6 Does the COVID-19 vaccine contain live COVID-19 virus?

No. None of the COVID-19 vaccines used in Australia contain a live virus that can cause COVID-19. You cannot get COVID-19 through the vaccine.

While the vaccines include an extremely small amount of genetic material from the virus which causes COVID-19, they are not alive and are safe for people living with HIV.

7 What are the potential side effects from the COVID-19 vaccine?

In Australia, the Therapeutic Goods Administration (TGA) considers information about possible side effects as part of the approval process. Every medicine has potential side effects, and this is normal. Potential short term side effects include:

  • pain or redness at the injection site,
  • mild to moderate fever,
  • tiredness,
  • headache,
  • muscle aches,
  • and chills.

If these side effects occur, they might be more common after the second dose.

A small number of people may experience more severe side effects, although these are also temporary. After you receive the vaccine, you will be monitored for a short time for any adverse effects.

8 Is the COVID-19 vaccine free if I don’t have Medicare?

Yes. Both COVID-19 vaccines are free for everyone in Australia regardless of Medicare or visa status.

9 Where can I get the COVID-19 vaccine if I’m not eligible for Medicare?

If you’re not eligible for Medicare or don’t hold a Medicare card, you can still get a COVID-19 vaccine for free at respiratory clinics and other state-run vaccination clinics. GPs can only give the COVID-19 vaccine to people who hold a Medicare card.

To find out more information about where COVID-19 vaccines are available and how you can make a booking, please visit the Vaccine clinic finder or call the National Coronavirus and COVID-19 Vaccine Helpline on 1800 020 080.

10 Do I still need to have the COVID-19 vaccine, if I’ve already had COVID-19?

Yes. If you’ve been diagnosed with COVID-19, you are still eligible for the COVID-19 vaccine. Currently, there is little evidence that people who have recovered from COVID-19 have immunity from contracting COVID-19 a second time.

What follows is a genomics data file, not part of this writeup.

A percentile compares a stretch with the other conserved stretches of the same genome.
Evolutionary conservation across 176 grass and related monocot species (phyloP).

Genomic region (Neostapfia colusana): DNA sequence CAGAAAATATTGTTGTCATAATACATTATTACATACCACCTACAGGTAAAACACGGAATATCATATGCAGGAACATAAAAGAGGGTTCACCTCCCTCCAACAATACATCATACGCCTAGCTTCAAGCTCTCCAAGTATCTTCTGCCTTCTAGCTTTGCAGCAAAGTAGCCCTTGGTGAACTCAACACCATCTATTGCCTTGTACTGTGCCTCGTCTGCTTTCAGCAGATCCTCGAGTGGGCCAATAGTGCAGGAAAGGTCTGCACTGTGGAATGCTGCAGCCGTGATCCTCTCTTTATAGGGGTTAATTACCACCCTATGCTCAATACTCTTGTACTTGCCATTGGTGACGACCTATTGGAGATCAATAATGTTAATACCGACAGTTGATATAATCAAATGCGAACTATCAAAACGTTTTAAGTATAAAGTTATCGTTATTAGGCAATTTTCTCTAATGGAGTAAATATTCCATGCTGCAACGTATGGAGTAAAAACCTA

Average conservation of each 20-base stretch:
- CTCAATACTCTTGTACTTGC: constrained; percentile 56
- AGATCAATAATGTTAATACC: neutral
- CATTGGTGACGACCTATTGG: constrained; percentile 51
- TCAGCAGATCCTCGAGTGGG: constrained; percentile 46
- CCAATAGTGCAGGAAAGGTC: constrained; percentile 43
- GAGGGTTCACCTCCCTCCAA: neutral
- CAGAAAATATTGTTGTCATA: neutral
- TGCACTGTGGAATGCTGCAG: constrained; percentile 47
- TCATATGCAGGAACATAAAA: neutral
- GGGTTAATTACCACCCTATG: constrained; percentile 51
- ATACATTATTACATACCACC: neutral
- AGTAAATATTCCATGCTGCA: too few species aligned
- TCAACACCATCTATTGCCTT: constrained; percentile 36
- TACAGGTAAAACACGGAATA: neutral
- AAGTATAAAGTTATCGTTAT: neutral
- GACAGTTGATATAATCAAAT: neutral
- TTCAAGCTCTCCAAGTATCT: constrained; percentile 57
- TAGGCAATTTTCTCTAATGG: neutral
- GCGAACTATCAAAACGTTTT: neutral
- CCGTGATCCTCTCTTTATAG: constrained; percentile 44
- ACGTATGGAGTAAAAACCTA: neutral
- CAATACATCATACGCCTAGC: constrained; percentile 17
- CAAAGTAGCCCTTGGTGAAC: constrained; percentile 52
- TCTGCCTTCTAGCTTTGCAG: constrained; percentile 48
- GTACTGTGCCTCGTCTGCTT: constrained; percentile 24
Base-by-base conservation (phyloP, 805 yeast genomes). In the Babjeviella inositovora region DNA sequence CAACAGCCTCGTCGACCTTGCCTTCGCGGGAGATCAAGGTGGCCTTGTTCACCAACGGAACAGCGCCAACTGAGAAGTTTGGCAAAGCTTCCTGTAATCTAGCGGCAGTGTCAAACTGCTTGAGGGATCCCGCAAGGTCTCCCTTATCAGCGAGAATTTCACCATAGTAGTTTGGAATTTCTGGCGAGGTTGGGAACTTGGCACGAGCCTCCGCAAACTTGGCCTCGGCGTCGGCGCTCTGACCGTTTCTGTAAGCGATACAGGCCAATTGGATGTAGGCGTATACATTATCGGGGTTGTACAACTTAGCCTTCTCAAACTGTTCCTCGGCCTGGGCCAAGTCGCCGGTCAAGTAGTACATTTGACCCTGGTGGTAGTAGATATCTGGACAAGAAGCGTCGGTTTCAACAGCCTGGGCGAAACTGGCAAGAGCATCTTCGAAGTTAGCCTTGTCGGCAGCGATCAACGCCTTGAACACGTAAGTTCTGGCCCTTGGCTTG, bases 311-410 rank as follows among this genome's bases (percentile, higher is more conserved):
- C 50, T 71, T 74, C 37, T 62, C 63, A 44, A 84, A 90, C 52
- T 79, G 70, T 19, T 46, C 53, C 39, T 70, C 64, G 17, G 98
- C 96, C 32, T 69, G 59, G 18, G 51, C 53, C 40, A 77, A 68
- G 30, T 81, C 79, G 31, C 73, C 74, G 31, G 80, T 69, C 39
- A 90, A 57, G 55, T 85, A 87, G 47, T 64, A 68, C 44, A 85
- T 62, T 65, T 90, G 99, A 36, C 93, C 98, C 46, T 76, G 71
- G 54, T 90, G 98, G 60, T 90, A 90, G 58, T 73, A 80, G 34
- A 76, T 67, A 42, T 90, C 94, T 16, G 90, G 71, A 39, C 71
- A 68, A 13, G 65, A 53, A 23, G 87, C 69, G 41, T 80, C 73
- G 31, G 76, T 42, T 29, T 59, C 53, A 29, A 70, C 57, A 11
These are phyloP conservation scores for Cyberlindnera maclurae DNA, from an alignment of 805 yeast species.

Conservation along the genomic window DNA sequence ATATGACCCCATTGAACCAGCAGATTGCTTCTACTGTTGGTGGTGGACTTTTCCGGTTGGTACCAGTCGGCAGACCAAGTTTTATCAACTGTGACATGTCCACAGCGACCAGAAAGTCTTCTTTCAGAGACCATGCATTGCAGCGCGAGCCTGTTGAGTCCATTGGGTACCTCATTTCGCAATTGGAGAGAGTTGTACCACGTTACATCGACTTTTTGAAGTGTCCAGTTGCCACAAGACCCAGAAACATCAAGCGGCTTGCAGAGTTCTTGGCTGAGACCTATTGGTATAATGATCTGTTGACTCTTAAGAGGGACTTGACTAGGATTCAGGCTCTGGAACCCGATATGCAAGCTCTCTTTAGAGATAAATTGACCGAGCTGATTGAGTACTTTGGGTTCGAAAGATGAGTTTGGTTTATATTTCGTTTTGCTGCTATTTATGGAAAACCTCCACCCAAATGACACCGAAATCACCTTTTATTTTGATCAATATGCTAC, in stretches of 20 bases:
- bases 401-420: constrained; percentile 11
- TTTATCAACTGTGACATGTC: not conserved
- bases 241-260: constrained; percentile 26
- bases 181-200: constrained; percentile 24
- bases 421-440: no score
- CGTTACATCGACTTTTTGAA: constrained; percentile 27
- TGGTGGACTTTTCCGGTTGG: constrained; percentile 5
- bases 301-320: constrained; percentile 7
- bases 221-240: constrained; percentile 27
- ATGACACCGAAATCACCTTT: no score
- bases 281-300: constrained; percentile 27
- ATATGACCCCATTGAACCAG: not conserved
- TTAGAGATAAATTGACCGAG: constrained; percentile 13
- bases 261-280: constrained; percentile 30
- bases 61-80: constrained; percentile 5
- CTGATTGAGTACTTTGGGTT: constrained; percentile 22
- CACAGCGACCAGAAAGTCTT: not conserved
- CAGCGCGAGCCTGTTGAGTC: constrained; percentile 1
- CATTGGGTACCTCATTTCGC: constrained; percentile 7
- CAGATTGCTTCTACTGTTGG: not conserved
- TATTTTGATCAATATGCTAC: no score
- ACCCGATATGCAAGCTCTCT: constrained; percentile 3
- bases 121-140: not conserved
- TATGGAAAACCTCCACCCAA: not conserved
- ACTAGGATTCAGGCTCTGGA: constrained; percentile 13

Currently, the COVID-19 vaccine will provide you with the best protection against COVID-19.

11 The Australian Government has updated its advice on the AstraZeneca vaccine. What does this mean for me?

There is a rare but potentially increased risk of thrombosis (blood clotting) with thrombocytopenia (low blood platelet count) in people aged under 59 years, with the AstraZeneca vaccine.  The Australian Technical Advisory Group on Immunisation (ATAGI) recommends:

  • the COVID-19 Pfizer (Comirnaty) vaccine as the preferred vaccine for those aged 16 to 59 years, but the AstraZeneca vaccine can still be provided to people aged 18 to 59 years of age.
  • In outbreak areas, ATAGI now advises people under 60 years to consider having the AstraZeneca shot now, if the Pfizer vaccine is not available, especially if the benefits outweigh the risks for that person and they have made an informed decision based on the risks and benefit
  • People who have had the first dose of AstraZeneca without any serious adverse effects, can be given the second dose. This includes people aged under 60 years.

So, what does this mean for people living with HIV?

People living with HIV may wish to have a detailed discussion with their doctor about the risks and benefits of the AstraZeneca vaccine in line with current health advice, regardless of their age. If you are 50 years or below and still want the AstraZeneca vaccine, you can make an appointment through the Vaccine clinic finder.

12 How can I get proof that I’ve been fully vaccinated?

You can get a COVID-19 digital certificate or your immunisation history statement to show proof of your vaccinations. How you get proof will depend on your situation. This includes if you need to create a myGov account, link services or enrol in Medicare. Visit this page to find out more.

page updated: Thursday 23 June 2022